checking BP before giving BP meds?

  1. do you guys always check BP before giving BP meds?

    Because on my unit, for 9am meds, nurses go off the 7am VS.


    Also, if there are parameters such as "do not give is SBP is <110 or HR is less than 60"---- do you still give it if their BP is still high but their HR is low?

    some nruses would say "don't give it because HR is low", and other nurses say, "you should still give it because their BP is high and it helps stabilizes the BP and especially if they are a-fib or have any heart problems--THEY STILL NEED IT"


    what do you guys do? follow one or the other parameter or still just give it because they have heart problems despite the BP and hR?
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  2. 22 Comments

  3. by   CT Pixie
    Quote from 2bnurse_it
    do you guys always check BP before giving BP meds?

    Because on my unit, for 9am meds, nurses go off the 7am VS.


    Also, if there are parameters such as "do not give is SBP is <110 or HR is less than 60"---- do you still give it if their BP is still high but their HR is low?

    some nruses would say "don't give it because HR is low", and other nurses say, "you should still give it because their BP is high and it helps stabilizes the BP and especially if they are a-fib or have any heart problems--THEY STILL NEED IT"



    what do you guys do? follow one or the other parameter or still just give it because they have heart problems despite the BP and hR?
    I always do my own BP for pts on BP meds. What good is a 7am BP at 9am? BP can drop between those hours. Best to do your own. (and I don't have my UAP take the BP for me, I take it myself, right before giving the med)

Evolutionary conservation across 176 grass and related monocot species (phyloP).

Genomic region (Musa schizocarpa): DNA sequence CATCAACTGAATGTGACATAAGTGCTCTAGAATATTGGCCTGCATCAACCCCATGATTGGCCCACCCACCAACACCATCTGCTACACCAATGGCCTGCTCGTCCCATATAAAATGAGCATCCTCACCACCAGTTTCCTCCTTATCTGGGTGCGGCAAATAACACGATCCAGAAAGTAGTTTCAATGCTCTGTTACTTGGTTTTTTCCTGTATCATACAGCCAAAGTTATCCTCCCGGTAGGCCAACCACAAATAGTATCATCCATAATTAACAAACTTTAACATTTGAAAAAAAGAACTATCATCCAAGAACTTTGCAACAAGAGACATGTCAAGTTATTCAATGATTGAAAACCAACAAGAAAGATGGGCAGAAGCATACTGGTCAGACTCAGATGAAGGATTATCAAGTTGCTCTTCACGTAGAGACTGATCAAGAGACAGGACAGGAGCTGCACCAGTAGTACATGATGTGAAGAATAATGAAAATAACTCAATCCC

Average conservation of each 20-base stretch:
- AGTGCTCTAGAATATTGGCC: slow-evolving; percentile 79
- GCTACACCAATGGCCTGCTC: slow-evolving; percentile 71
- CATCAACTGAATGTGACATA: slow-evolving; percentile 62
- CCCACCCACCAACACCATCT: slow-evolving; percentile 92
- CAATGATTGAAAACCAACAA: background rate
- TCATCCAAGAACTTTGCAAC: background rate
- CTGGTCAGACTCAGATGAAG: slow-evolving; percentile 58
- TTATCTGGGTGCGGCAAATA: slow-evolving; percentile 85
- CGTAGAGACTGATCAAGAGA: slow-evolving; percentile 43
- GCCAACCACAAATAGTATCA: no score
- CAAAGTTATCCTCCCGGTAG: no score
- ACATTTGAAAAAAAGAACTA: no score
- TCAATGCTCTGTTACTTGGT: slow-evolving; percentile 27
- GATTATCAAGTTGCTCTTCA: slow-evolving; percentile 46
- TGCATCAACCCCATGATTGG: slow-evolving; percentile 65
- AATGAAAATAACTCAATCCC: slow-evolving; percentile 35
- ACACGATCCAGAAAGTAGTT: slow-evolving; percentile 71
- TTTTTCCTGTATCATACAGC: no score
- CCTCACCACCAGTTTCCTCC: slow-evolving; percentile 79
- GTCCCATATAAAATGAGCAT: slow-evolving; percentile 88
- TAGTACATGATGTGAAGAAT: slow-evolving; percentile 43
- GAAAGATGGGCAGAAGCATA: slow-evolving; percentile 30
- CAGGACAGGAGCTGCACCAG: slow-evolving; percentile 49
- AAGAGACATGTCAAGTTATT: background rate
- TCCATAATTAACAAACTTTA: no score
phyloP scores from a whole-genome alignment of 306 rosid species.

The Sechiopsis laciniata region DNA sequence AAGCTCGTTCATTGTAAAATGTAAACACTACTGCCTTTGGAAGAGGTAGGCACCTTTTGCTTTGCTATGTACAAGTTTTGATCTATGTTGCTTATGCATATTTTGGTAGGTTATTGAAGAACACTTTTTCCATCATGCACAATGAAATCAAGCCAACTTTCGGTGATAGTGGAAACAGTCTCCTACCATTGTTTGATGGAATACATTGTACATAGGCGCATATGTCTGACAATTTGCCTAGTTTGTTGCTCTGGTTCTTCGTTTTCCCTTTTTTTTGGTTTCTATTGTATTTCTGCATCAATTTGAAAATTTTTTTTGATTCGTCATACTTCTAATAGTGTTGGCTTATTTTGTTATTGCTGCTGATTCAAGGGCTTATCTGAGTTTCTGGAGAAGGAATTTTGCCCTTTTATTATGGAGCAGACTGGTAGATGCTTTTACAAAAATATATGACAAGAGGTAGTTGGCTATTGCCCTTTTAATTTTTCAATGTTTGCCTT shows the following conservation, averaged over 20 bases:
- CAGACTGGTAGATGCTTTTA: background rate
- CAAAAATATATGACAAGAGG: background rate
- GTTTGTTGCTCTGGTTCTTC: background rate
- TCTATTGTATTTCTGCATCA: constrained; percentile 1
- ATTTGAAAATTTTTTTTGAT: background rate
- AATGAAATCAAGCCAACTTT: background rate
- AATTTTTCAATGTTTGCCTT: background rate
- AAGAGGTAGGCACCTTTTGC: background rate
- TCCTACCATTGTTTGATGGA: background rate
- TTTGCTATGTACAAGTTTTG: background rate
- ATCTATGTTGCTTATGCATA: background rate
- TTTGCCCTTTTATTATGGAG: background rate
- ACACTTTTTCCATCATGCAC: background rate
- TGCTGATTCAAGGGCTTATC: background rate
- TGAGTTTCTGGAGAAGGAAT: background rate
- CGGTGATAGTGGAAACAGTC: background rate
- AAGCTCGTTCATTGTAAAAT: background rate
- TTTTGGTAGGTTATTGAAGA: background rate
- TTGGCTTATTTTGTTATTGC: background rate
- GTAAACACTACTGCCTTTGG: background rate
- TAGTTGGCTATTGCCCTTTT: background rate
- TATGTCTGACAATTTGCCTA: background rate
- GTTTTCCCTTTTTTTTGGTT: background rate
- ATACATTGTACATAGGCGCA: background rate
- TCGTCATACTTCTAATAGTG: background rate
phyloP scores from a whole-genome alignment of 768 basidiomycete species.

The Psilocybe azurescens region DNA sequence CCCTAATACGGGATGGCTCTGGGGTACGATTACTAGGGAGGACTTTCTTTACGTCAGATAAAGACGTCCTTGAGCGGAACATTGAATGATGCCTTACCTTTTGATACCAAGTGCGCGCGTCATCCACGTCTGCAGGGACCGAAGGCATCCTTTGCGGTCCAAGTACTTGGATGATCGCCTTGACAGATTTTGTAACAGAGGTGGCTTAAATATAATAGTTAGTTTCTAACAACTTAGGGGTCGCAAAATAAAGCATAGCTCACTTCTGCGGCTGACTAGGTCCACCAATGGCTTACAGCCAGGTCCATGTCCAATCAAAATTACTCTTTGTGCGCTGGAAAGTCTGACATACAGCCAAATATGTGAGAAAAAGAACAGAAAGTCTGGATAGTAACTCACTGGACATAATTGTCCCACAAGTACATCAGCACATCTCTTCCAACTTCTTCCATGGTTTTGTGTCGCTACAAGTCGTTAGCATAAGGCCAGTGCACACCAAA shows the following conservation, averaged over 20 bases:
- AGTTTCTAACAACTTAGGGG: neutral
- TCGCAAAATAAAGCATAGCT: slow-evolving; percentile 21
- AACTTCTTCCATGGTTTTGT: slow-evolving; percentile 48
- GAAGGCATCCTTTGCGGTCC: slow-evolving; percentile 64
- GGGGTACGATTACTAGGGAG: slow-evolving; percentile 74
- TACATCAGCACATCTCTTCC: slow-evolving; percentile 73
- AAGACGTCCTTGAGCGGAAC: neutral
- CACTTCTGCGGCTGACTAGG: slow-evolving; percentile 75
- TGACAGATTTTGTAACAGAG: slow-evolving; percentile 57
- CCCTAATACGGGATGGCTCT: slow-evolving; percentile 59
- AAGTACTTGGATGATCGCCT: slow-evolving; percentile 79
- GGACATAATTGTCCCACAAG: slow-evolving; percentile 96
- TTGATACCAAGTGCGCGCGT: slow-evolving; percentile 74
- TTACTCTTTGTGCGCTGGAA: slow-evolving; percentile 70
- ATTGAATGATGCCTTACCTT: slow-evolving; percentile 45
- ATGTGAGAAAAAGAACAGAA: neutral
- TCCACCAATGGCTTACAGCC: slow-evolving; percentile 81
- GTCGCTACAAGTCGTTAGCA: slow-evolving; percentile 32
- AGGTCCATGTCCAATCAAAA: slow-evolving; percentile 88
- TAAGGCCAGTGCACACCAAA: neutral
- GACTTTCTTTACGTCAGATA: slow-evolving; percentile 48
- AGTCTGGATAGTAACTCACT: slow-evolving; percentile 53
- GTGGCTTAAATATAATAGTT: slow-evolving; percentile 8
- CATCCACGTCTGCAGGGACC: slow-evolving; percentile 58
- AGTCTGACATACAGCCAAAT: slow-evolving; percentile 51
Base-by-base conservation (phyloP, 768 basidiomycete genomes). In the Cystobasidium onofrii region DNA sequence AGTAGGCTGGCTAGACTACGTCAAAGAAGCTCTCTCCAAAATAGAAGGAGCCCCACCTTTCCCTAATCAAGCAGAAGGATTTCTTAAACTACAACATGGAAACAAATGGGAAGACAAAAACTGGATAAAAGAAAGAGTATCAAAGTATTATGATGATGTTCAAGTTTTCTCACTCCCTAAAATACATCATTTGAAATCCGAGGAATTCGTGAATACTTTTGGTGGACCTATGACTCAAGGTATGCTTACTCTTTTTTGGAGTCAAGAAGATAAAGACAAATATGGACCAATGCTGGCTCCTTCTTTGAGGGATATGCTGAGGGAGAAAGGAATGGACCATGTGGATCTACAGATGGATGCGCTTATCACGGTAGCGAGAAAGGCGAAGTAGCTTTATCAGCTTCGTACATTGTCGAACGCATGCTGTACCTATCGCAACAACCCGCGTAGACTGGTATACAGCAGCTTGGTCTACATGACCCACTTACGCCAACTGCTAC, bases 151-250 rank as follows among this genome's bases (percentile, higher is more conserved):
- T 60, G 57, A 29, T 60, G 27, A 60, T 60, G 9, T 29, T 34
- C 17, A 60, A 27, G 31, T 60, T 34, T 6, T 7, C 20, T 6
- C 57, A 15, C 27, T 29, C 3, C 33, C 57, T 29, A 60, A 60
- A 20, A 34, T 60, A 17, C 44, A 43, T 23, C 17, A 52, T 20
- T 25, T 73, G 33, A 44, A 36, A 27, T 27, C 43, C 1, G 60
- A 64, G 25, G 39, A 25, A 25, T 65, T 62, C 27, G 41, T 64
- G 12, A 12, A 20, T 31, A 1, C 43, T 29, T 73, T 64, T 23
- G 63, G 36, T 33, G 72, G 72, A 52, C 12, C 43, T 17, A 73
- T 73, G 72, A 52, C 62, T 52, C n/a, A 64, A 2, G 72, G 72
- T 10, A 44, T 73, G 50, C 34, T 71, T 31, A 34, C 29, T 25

If the paramaters read if SBP < than XXX or HR < 60, you shouldn't give it if either of those two things falls in those ranges. Thats why the or is there, the doc doesn't want it given if one or the other is occuring. If the doc felt that the pt still needed the BP med even with a HR <60 he/she wouldn't have put in the or HR>60.

    I've held plenty of BP meds with HR<60. Never had a word said by any other nurses and when I call the doc to inform him, he's fine with it.

    The way I see it is, its MY license on the line if I tank someones BP because I relied on an old BP, or I do harm because I gave a BP med even with a decent BP but a slow HR. And thinking about it, if you do give it with a decent BP but low heart rate, aren't you in a sense practicing medicine without a license? Because you are, in fact, going against the docs order.

    Just my from a new nurse.
  4. by   FireStarterRN
    It depends on a lot of factors. Fortunately, on the unit where I've been working most BP meds are given at 10 AM and the scheduled VS are at that time.